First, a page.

2. Take a Class: Was your GPA an afterthought when you were in college? Did you bomb some tough math classes or management classes? Did you do really well academically but take no classes that indicate your management aptitude? Did the Quant side of the GMAT not go as planned for you? The admissions committee needs to know that you can manage a rigorous analytical curriculum, so you must provide them with evidence that you are capable of doing so. If you do not yet have that evidence, consider taking one—or preferably two—of the following classes: calculus, statistics, economics, finance or accounting. You should do everything you can to earn an A in the class(es) to demonstrate that you have the intellectual horsepower to succeed in your first year. Remember that applications are due in October and that you will need to spend significant time after work perfecting them—and this process starts in May! So, your best move is to find a class that starts soon. Begin looking for options now!  (Note: You do not need to go to Harvard to take these classes. Any accredited university will do!)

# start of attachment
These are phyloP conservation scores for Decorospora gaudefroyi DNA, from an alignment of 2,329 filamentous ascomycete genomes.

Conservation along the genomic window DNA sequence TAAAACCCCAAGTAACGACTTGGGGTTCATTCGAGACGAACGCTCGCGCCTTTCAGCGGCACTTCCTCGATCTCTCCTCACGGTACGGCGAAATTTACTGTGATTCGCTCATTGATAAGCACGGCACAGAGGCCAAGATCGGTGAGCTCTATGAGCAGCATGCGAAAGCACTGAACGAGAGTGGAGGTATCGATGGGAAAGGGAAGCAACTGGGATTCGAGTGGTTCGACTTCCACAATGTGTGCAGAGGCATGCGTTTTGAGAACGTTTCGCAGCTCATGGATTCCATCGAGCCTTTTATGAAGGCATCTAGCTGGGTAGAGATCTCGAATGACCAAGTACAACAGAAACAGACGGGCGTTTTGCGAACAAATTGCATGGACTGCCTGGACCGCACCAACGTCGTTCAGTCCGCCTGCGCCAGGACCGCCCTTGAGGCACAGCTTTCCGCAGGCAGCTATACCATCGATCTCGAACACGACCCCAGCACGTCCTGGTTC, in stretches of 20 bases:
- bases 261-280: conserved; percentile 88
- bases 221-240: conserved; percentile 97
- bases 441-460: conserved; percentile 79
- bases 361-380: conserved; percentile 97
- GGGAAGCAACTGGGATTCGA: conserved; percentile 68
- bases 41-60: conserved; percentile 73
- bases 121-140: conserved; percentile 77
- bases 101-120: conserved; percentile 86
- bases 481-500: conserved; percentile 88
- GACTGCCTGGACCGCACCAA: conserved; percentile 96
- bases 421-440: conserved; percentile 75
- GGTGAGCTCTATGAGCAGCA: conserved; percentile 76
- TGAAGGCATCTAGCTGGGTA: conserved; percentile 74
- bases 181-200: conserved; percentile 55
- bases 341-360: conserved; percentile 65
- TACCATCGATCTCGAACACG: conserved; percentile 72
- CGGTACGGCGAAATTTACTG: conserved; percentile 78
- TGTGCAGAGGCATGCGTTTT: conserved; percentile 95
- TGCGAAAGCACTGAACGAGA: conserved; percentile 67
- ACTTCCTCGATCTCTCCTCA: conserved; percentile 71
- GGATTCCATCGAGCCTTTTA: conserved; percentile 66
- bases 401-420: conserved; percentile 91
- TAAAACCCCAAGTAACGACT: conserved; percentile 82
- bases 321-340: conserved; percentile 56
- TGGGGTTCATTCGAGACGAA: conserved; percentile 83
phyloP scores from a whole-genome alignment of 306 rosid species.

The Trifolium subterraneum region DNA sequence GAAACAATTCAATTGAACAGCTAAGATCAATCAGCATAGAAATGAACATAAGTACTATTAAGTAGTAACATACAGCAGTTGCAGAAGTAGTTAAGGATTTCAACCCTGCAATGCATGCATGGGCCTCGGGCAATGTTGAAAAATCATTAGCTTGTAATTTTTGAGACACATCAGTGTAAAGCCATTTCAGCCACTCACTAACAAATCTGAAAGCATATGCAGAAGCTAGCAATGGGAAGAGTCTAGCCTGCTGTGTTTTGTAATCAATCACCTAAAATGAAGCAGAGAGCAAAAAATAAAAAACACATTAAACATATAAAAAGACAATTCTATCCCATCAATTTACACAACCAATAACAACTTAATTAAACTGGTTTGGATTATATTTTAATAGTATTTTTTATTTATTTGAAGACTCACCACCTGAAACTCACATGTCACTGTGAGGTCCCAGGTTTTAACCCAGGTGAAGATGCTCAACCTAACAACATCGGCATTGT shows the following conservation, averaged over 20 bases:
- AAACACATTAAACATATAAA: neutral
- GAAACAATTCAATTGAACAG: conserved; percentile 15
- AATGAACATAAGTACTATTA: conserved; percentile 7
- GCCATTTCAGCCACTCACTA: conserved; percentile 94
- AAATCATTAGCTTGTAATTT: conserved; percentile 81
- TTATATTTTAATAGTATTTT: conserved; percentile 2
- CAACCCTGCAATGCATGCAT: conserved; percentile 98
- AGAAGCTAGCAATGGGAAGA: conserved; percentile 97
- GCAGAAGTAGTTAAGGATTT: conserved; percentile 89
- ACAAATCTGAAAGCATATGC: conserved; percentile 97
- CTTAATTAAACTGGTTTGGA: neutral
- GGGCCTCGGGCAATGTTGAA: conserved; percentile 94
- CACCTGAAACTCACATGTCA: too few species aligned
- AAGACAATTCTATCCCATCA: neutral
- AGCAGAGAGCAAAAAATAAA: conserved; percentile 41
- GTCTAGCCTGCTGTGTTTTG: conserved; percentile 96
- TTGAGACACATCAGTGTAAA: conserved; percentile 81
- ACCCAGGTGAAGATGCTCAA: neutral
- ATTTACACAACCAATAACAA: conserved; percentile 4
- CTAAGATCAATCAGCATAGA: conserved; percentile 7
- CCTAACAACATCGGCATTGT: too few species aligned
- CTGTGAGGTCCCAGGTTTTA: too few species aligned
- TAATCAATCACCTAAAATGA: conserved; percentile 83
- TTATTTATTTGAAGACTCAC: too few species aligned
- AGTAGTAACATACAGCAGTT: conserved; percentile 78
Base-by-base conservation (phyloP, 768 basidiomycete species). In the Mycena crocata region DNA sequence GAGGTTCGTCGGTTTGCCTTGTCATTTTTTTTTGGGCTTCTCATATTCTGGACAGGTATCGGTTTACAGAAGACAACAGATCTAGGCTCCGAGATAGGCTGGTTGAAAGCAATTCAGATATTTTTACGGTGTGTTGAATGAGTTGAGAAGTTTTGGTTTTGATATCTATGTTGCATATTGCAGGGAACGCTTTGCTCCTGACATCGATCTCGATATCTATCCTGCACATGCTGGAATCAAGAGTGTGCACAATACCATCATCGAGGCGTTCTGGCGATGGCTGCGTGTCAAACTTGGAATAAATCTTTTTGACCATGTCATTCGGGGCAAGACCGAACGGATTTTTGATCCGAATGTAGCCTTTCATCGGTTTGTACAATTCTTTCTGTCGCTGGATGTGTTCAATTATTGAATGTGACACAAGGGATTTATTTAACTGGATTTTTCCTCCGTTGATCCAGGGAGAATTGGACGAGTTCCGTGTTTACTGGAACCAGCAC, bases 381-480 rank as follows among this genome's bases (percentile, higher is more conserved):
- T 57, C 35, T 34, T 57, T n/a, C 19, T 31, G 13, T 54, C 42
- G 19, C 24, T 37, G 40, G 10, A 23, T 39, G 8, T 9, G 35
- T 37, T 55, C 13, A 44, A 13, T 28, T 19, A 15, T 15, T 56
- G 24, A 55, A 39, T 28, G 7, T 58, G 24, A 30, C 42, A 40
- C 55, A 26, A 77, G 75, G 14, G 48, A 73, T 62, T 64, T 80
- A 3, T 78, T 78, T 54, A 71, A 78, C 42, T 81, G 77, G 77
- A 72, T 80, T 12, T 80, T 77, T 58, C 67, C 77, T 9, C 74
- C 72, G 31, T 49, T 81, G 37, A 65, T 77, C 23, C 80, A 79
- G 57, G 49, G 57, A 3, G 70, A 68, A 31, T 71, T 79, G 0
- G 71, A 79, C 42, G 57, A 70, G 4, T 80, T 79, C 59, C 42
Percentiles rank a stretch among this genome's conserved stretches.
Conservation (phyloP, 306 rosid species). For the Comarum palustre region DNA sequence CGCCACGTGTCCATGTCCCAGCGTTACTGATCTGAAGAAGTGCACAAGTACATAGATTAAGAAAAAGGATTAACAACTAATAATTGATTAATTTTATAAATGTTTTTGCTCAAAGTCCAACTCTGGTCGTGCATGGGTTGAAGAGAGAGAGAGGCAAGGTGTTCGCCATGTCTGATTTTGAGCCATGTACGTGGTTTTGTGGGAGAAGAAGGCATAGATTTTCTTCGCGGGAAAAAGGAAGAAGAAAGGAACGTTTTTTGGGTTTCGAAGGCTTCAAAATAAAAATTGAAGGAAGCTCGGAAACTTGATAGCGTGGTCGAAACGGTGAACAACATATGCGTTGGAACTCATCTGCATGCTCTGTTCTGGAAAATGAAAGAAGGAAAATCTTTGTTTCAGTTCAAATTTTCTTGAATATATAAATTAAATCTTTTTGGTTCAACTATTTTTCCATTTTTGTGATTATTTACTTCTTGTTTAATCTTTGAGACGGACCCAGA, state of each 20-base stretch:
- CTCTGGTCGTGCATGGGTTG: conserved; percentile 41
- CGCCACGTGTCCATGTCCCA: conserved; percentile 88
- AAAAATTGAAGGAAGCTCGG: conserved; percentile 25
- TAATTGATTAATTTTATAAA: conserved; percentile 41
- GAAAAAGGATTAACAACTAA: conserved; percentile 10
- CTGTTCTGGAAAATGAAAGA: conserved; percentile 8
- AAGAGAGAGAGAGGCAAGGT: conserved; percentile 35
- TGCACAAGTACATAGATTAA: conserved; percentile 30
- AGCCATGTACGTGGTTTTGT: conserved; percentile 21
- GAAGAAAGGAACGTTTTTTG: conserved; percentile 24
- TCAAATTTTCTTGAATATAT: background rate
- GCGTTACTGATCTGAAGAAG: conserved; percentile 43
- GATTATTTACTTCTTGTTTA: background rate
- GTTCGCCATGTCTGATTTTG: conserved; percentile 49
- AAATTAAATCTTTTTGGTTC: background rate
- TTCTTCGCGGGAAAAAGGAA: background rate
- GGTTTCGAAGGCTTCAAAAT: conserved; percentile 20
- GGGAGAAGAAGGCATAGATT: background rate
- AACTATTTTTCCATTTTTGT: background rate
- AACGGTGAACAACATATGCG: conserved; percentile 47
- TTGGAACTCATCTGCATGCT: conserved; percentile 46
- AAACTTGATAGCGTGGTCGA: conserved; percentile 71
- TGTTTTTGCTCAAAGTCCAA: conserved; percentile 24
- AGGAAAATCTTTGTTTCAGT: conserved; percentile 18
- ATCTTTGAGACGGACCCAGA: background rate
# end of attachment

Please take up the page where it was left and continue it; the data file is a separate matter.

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We’ve invited mbaMission to share their Business School Essays Analyses as they’re released for the 2013-2014 application season. Here is their analysis for Stanford Graduate School of Business.

The Stanford Graduate School of Business (GSB) is apparently content with its essay questions, because it has made no changes to them or to the allowed word count this season. Having made slight tweaks to its prompts in recent years, the GSB’s MBA admissions committee seems to have found an approach that elicits the information it wants.

With respect to word count, Stanford is unique in that it asks you to limit yourself to 1,600 words total but allows you to determine how you would like to distribute them among the various questions. Stanford does offer some guidance”recommending 750 words for Essay 1, 450 words for Essay 2 and 400 words for Essay 3”but you can take the school at its word (small pun intended!) and use a different distribution if you feel that you can better reveal yourself through, for example, a 650-word Essay 1 and 500-word Essay 3.